Italy to step up border controls with Slovenia

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Italy to step up border controls with Slovenia
Italy is considering stepping up controls at its border with Slovenia. Photo: Stringer/AFP

Italy is ready to step up controls along its border with Slovenia after a surge in the number of asylum seekers arriving over land across the northeast.


As the migrant influx continues in Italy's south, concern has mounted over the increasing number of people arriving from Slovenia, which is part of the Schengen area, with between 300 and 400 arriving each week, Corriere della Sera reported.

The number has grown substantially since northern European countries, notably Sweden and Denmark, took the decision to close their borders late last year, with government sources telling the newspaper that the Italian goverment is considering stepping up controls along the border with Slovenia.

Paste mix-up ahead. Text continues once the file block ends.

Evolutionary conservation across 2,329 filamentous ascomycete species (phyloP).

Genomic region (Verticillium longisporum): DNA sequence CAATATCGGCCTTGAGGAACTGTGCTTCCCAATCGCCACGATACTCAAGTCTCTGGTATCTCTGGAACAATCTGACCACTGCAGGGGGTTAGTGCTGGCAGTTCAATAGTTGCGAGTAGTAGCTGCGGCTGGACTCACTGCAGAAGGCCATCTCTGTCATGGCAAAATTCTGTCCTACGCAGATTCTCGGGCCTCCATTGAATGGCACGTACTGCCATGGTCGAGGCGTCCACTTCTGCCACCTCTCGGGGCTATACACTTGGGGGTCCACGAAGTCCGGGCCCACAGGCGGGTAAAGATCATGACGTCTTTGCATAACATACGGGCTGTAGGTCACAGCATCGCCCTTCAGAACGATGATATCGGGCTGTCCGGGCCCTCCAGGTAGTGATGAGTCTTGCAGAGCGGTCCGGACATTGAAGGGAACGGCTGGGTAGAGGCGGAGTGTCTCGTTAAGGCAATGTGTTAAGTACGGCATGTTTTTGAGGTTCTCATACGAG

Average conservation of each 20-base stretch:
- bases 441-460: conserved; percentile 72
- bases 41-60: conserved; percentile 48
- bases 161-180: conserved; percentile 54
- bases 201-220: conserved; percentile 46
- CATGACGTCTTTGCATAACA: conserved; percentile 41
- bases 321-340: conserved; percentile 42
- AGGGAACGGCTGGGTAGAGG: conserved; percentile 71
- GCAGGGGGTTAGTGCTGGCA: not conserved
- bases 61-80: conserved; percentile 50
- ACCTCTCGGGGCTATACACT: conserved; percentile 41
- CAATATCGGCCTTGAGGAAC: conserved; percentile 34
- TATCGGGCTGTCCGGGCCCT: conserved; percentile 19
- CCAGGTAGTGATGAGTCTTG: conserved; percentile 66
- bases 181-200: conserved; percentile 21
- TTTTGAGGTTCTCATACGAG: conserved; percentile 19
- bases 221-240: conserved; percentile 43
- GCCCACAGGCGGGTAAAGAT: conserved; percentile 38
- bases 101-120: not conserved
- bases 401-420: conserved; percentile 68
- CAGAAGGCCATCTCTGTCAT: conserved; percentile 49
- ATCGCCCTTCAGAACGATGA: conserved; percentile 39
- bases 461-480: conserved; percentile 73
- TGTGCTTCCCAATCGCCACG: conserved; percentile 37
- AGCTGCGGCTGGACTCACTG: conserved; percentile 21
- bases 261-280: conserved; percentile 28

As part of the stricter controls, police would be dispatched to carry out checks along road and rail border crossings into Italy, Corriere reported.

If enacted, the move would represent another blow for the controversial Schengen agreement, which allows for the free movement of people between 26 European countries without the need for passport and border controls.

“We risk paying serious consequences," Interior Minister Angelino Alfano said.

"Many other states don't register all of the migrants who arrive and yet we [Italy] are the ones who get sanctioned for it.” 

Alfano was referring to possible sanctions against Italy, Greece and Malta for flouting criteria laid down by the EU regarding the registration of asylum seekers.

Under current EU rules, asylum seekers must be registered, identified and fingerprinted in the first EU country they arrive in.

As well as rules governing registration being flouted, a pact announced in September that was supposed to see thousands of asylum seekers in Italy relocated to other EU countries has so far flagged.

The pact stipulated that some 80 migrants would be relocated each day until a total of 50,000 had been moved on. But after three months just 190 had been relocated with a further 50 expected to follow by January 15th. 


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